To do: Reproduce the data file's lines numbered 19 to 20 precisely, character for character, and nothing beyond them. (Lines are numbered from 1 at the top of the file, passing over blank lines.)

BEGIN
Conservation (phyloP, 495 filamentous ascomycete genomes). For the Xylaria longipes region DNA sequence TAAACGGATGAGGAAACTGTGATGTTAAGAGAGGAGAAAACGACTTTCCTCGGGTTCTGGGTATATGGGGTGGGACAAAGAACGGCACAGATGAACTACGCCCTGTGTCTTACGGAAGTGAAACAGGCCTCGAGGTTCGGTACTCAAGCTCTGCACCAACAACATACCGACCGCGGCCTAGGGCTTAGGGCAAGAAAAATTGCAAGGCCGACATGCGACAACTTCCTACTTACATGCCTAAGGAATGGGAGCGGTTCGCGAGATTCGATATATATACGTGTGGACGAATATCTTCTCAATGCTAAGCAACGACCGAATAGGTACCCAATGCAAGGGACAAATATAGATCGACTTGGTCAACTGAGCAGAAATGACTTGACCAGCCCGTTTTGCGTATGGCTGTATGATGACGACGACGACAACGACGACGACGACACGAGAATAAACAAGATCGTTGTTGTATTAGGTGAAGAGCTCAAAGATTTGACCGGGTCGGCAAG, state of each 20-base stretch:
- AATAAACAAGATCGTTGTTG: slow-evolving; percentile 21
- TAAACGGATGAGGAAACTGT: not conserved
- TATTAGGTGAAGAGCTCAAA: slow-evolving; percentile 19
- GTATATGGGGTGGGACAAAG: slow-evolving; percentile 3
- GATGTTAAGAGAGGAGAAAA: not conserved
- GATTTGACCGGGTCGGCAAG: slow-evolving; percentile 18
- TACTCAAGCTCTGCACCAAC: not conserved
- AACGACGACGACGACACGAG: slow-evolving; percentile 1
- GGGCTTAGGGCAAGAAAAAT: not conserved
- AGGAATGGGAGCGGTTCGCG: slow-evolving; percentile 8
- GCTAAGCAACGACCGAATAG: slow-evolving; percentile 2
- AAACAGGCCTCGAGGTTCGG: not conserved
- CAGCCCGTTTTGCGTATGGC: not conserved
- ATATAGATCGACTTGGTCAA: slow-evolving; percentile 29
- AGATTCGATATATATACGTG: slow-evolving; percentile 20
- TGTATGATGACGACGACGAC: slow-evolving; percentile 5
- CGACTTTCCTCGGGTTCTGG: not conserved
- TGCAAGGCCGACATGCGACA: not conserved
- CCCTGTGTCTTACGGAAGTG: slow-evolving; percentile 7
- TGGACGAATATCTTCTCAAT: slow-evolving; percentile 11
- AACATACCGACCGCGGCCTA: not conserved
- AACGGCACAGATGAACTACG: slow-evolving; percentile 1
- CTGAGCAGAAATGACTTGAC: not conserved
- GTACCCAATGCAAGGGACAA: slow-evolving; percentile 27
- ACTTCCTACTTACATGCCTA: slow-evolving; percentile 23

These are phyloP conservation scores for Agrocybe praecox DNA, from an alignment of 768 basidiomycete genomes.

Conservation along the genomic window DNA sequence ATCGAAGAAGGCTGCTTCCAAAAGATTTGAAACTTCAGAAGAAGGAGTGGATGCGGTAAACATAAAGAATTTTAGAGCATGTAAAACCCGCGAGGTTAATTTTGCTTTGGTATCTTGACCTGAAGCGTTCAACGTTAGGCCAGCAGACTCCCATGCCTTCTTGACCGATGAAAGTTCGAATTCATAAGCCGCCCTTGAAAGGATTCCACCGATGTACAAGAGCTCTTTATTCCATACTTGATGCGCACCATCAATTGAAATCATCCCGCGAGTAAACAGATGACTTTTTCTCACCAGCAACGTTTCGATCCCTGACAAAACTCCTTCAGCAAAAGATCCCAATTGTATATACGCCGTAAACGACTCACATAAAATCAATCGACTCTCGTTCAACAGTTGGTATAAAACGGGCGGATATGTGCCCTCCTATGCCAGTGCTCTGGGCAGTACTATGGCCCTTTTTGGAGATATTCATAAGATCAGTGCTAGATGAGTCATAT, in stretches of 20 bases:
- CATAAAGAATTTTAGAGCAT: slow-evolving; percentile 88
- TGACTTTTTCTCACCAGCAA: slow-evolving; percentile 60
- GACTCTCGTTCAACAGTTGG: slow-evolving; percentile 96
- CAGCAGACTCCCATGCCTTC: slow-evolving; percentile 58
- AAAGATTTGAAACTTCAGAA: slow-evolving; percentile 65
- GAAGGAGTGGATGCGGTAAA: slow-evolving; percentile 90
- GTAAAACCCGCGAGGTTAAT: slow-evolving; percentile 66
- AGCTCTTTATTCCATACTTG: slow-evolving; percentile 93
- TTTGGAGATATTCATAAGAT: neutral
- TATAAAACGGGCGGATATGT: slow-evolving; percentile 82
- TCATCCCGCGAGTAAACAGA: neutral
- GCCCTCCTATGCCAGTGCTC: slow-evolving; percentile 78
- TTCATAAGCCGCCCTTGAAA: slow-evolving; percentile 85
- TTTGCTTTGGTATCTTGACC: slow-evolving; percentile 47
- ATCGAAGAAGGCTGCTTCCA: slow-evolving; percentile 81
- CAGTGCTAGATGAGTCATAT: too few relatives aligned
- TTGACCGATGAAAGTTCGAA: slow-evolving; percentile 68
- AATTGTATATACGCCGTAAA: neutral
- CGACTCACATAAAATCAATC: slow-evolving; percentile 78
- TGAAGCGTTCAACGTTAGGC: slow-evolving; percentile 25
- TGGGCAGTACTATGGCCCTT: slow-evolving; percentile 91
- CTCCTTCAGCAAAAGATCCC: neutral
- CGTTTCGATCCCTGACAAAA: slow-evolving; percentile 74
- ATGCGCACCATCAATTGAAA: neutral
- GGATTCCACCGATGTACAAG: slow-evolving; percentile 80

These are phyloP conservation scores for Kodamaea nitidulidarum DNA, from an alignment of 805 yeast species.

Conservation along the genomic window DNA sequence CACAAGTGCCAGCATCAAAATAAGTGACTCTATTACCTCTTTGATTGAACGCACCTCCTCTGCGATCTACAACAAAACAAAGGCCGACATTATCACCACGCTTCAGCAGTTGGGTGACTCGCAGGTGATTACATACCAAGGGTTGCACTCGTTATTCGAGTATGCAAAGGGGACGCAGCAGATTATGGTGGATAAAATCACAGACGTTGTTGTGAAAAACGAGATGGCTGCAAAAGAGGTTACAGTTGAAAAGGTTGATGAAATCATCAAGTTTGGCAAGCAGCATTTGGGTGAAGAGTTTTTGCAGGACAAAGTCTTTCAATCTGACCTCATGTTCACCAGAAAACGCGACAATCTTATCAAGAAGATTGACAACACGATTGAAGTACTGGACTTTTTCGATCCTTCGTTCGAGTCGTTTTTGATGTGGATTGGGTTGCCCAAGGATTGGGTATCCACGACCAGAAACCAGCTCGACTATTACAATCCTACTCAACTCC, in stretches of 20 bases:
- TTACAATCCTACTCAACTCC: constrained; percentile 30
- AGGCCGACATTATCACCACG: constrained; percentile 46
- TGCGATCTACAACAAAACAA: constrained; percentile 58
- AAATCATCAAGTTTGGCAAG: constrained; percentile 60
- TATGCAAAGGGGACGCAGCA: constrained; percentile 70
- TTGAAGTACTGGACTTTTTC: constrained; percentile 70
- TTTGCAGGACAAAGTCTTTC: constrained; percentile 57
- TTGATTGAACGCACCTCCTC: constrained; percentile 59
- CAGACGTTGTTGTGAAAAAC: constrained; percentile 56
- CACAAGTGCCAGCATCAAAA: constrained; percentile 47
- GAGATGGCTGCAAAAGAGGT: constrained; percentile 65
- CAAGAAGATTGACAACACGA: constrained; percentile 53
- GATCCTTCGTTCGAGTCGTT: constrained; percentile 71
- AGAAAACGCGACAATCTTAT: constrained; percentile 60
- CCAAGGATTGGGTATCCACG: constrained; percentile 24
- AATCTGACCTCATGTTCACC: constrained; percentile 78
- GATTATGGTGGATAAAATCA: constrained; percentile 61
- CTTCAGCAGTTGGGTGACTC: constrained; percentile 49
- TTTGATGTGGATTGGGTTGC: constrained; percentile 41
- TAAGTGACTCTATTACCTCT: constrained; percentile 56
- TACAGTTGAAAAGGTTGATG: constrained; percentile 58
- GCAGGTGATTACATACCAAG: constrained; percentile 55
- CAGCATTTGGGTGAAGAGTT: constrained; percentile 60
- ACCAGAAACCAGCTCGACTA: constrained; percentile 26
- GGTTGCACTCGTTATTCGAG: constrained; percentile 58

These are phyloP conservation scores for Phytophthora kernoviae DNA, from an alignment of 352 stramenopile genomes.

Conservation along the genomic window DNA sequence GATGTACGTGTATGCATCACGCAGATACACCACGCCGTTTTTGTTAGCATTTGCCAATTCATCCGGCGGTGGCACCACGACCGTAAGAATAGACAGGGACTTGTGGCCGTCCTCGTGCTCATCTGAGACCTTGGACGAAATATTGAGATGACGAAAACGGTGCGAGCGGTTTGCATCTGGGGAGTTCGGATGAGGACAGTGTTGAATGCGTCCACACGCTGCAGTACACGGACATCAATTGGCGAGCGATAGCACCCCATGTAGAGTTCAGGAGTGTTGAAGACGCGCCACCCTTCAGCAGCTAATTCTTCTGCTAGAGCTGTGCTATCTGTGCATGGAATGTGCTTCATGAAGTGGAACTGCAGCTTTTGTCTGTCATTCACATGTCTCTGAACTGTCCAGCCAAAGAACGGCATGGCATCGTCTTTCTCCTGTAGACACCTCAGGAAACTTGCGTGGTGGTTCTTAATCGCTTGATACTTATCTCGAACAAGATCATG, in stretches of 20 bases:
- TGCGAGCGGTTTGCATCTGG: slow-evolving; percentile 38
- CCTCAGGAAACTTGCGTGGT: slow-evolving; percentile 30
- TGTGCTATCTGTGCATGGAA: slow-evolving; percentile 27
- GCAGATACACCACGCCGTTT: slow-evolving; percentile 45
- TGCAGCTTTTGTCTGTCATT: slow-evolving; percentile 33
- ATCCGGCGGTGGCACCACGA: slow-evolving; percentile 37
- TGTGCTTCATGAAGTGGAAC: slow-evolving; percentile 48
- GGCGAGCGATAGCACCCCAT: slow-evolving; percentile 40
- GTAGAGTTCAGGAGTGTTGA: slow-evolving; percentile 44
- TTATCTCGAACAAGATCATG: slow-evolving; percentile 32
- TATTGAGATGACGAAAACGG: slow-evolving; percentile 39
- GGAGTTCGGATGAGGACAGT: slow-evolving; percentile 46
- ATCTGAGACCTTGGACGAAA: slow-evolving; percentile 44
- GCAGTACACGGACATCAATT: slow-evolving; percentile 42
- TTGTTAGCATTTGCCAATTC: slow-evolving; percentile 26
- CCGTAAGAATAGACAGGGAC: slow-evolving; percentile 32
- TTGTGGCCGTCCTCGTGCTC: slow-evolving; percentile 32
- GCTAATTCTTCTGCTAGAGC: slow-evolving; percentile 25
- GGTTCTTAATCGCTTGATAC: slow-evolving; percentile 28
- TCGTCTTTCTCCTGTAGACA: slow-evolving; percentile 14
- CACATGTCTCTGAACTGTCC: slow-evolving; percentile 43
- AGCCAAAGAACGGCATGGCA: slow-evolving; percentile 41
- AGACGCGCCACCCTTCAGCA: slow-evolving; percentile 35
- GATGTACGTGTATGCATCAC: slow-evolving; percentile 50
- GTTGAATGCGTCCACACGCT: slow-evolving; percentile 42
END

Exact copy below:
- TGCAAGGCCGACATGCGACA: not conserved
- CCCTGTGTCTTACGGAAGTG: slow-evolving; percentile 7